How far we are removed from this standard! Ours is a far more complex time - for our "livestock" is no longer alive, and can often come so small that it would be mighty hard to recognize a stolen "cow" as one's own. Likewise, our culture does not support slavery - and thus there is no culturally acceptable way to implement the poor-thief state. The closest our culture comes is credit-debt ... which people are willingly and actively seeking! And because of our credit-slavery and unliving livestock, we have become a culture whose treasures are almost abstract in expression.

Thus I ask one thing: when considering a purchase, what is your first concern: its resolution of some earthly desire or an opportunity to present the gospel or an expression of how Christ Jesus has guided you to seek first the kingdom of Heaven?

Hyper-challenge:

On a day in which you do the major portion of your purchases, before you begin your store-hopping, start the day off with prayer

Start by acknowledging His glory and in what manner you seek His path and guidance.

Ask Him to reveal in what way your particular purchases might honor God.

Hold up each purchase you plan to make in your mind and ask Him to show you whether each should be purchased.

Put special emphasis on any planned entertainment purchase, asking him to you peace for each purchase appropriate to their furthering His kingdom.

Expect Christ Jesus to answer your petition in His time.

And while shopping, expect Him to guide any and all of your purchases.

Tuesday, January 08, 2008

On Being Set Apart

Numbers 5:3 (link)

Both male and female shall ye put out, without the camp shall ye put them; that they defile not their camps, in the midst whereof I dwell.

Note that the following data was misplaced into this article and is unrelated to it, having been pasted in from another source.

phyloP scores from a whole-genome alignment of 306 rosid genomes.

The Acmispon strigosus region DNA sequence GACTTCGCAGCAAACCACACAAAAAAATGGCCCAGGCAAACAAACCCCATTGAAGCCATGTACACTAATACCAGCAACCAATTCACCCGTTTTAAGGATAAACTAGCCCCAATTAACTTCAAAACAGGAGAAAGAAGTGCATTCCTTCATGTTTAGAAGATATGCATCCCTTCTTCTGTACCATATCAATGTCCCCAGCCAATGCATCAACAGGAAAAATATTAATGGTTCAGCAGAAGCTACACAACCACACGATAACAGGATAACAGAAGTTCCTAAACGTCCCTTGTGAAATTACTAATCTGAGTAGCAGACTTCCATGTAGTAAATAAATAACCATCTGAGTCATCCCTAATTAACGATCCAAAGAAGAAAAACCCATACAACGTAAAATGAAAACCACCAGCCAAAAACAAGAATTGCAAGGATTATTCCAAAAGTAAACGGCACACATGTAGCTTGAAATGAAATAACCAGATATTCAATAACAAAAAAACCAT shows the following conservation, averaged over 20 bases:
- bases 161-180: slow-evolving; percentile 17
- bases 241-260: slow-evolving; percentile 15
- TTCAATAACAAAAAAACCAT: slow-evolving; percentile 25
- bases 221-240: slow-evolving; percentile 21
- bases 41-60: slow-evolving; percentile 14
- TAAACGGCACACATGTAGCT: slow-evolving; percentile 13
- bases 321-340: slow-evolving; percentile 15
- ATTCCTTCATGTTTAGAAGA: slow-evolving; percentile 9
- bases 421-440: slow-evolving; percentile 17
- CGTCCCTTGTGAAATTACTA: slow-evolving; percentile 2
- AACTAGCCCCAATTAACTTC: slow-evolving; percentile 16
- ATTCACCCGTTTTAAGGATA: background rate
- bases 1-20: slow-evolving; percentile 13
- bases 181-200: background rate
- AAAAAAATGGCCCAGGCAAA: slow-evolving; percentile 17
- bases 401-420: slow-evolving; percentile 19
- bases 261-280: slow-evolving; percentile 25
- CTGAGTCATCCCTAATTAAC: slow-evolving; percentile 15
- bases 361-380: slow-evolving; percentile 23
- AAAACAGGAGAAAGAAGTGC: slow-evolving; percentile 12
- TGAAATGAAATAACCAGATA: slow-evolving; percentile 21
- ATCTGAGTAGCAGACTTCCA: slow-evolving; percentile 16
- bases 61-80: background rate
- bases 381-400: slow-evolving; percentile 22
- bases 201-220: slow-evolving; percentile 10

This verse comes in the midst of the guidance God gives on how to deal with lepers. This is before Jesus, so the capacity to be healed of leprosy is a rare occurrence - in a very real sense, at the time that this passage, having leprosy was a kind of death sentence. Thus, the only resolution for leprosy, and many other problems, was to set apart - to implement separation.

Scripture shares with us a reason for separation ... and most of the reasons are associated with the presence or lack of uncleanness. If God tells us to set someone apart from us, we can be fairly certain that their presence may defile others in some way. Likewise, if God tells us to be set apart, the reason is again associated with being defiled, but from the other end - we are in danger of being defiled.

This is important because believers are called to hold themselves to a particular standard, to be "in the world, not of the world". This can, on the surface, include going to church, attending spiritually-rewarding engagements, and any number of other events.

The key here is this: are you truly set apart? Have you truly committed your actions, your thoughts, and you tongue to Christ Jesus?